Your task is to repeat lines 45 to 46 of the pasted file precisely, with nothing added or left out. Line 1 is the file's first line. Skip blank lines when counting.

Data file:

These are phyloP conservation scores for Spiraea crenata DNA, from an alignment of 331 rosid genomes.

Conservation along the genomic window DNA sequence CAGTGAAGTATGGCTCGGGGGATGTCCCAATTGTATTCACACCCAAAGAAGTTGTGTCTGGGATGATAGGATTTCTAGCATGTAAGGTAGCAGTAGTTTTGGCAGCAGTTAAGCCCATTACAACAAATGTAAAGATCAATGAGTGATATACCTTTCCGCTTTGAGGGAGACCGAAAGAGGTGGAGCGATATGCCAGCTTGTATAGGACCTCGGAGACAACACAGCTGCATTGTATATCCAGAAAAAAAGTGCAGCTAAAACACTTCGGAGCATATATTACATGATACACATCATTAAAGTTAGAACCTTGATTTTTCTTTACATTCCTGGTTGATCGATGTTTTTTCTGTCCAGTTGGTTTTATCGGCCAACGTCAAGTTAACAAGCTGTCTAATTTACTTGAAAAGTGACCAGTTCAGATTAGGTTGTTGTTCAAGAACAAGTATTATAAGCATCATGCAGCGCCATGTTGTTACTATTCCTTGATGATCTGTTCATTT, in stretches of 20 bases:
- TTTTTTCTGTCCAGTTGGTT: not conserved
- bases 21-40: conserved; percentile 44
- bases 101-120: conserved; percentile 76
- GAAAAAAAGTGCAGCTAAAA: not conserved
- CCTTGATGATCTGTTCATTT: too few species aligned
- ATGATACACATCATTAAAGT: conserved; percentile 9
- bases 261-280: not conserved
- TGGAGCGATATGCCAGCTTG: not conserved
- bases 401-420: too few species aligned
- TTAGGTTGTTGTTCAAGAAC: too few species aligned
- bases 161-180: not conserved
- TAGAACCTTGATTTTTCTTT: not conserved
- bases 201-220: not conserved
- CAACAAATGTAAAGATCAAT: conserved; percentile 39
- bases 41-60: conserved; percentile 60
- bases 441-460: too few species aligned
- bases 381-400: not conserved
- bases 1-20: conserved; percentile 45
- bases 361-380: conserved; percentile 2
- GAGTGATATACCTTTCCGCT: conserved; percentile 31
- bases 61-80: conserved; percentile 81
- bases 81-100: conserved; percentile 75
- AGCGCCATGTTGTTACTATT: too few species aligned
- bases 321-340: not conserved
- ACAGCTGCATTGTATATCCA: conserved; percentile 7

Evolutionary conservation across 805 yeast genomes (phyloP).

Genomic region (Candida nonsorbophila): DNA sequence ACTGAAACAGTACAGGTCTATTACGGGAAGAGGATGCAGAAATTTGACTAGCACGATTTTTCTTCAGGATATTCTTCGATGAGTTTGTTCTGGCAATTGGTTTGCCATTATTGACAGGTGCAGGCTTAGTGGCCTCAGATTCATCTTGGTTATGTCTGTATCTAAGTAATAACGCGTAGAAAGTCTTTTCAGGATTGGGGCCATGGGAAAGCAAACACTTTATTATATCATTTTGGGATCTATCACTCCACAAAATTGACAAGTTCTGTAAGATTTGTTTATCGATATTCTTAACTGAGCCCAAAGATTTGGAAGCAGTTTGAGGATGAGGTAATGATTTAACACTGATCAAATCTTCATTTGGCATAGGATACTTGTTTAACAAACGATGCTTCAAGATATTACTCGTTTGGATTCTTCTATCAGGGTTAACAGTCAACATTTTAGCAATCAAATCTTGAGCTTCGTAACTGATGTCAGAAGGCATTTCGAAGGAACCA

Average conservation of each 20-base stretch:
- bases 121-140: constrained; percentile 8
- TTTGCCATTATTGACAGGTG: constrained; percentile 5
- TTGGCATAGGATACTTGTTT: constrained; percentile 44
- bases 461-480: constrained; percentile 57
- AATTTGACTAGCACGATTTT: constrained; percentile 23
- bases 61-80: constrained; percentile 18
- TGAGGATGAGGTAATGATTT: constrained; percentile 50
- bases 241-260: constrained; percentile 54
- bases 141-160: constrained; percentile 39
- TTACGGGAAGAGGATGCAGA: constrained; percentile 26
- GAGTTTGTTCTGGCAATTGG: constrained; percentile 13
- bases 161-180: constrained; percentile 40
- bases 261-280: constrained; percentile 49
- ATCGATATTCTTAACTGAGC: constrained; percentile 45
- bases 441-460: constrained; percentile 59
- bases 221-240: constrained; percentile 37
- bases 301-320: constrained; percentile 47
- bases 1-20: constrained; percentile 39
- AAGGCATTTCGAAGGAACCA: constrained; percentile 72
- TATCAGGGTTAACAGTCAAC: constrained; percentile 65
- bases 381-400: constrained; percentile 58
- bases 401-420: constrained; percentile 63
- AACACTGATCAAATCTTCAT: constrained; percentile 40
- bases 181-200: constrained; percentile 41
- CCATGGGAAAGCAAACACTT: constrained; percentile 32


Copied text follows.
- bases 441-460: constrained; percentile 59
- bases 221-240: constrained; percentile 37